If your pool is starting to age, it might be time to think about resurfacing it. A pool may have discoloration, blisters or cracks that resurfacing can effectively eliminate. Based on the current surfacing your pool has and what you prefer to put on it, this can be a simple or major project. There are various things you need to consider when determining different ways to resurface your pool.
Resurfacing – Keeping your Pool in Great Condition and Preventing Leaks
Swimming pools are often great sources of exercise and fun for everyone for many years but a pool requires maintenance to keep it looking great as well as to prevent leaks. When the surface of a pool begins to peal or chip, it is time to plan for resurfacing.
Professional vs. DIY Resurfacing
Pool refinishing or resurfacing can sound overwhelming but it really does not need to be. Costs associated with resurfacing a pool vary since each pool is different. These costs typically depend on the type of finish used and the size of the pool. While some sites may suggest that you can handle this type of project yourself, it can be extremely challenging if you have not resurfaced a swimming pool before.
Dealing with mistakes that result from inexperience can end up costing you much more in the long run than hiring a professional right from the start. This is why a professional refinisher is highly recommended for the best results.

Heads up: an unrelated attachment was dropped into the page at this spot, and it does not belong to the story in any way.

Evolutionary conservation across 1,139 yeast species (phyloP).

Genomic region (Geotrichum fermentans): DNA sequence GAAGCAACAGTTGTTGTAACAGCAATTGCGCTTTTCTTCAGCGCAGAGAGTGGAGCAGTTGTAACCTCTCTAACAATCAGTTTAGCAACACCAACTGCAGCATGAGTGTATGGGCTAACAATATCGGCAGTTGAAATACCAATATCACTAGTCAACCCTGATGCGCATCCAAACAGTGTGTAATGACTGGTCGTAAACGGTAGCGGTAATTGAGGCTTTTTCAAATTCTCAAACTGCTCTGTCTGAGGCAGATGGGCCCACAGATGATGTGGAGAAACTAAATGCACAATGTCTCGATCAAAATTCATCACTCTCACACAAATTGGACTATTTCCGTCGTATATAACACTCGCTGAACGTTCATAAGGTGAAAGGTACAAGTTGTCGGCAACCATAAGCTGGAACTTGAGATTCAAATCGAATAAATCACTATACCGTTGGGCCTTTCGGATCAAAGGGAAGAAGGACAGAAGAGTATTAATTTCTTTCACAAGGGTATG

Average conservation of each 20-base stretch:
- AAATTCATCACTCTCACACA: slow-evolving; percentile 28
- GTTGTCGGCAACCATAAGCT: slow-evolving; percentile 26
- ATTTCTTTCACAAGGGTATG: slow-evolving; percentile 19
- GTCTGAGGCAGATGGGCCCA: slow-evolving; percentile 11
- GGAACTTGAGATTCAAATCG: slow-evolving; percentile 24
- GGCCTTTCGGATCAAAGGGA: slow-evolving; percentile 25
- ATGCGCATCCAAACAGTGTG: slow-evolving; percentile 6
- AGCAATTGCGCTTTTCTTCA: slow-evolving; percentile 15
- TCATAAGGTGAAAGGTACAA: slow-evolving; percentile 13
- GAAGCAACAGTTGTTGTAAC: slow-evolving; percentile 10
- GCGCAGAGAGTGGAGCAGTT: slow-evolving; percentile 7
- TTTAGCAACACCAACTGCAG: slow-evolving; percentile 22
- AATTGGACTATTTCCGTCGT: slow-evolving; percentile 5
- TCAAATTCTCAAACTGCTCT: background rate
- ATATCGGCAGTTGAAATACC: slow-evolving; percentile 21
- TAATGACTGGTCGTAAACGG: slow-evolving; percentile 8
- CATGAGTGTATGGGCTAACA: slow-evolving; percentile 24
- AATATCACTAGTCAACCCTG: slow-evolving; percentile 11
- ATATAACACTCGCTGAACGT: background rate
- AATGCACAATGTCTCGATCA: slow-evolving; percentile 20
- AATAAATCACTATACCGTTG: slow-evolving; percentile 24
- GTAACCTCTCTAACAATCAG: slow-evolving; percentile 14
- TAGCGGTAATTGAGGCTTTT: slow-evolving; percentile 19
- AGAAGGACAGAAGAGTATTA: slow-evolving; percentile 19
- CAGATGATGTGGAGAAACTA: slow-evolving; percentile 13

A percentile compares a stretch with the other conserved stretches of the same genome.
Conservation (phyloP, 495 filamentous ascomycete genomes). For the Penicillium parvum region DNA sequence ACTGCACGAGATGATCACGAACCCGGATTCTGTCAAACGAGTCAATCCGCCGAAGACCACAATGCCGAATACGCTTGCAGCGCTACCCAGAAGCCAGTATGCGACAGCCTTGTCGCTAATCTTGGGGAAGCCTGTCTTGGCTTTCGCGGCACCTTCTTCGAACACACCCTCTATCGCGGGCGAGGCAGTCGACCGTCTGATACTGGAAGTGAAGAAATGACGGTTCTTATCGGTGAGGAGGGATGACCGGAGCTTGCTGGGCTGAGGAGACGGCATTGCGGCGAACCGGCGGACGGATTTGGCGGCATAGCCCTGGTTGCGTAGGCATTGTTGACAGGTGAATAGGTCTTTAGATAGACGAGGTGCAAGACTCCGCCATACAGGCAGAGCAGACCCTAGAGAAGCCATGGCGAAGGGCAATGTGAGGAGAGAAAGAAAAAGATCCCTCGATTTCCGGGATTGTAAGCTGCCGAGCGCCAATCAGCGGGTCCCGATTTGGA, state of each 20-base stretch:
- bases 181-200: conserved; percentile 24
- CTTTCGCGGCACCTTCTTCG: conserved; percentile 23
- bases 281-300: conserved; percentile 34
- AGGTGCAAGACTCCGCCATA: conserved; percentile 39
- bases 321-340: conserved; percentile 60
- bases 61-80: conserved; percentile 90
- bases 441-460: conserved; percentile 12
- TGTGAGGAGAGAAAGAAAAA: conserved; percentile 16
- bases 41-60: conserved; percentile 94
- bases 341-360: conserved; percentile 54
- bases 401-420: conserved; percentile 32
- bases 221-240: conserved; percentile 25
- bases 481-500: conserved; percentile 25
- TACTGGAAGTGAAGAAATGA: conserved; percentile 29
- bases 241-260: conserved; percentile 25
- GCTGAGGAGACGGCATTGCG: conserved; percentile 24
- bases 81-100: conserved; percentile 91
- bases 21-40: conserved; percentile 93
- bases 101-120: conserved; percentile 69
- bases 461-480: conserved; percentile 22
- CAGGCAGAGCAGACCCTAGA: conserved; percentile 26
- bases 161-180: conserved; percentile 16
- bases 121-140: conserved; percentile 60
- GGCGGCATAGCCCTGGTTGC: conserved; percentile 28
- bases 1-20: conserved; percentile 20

- The key to effective pool resurfacing is to ensure that that you hire an experienced and skilled contractor who is well versed with pool finishes. It is important to avoid working with any company that does not have experience with the products it installs.
- When looking for pool contractors, it is always a good idea to ask about the products they use as well as the amount of experience they have with different products.
Another key factor that sets professionals apart is the preparation that is done at the beginning of all projects. Prep work must always be carried out well for long lasting results. This usually involves draining the pool, doing an acid wash and applying a bonding coat.
The coat is essential because it enables the new surface to stick on to the pool, which is comparable to the coat of primer for vehicles. Some companies may attempt to reduce costs by avoiding the bond coat. However, this can lead to the new surface peeling and drastically reducing the life of the new finish of your pool.
Pool plaster is a widely used pool finish material. This typically consists of cement that is mixed with limestone or marble sand. The fairly durable mixture gives the pool the hardness it needs along with the smoothness that is expected from a pool. As an affordable pool resurfacing option, pool plaster can function for a number of years.
Pebble finish and pool plaster are similar with the main difference being that the sand and cement mix also contains pebbles. This addition makes the finish more durable and can last for many more years.
Quartz finish uses quartz zone rather than pebbles. And quartz offers more color and its durability can be enjoyed for several years.
Fiberglass is suitable for fiberglass swimming pools. Coating the resin with special gels provides a sturdy and shiny finish for the pool.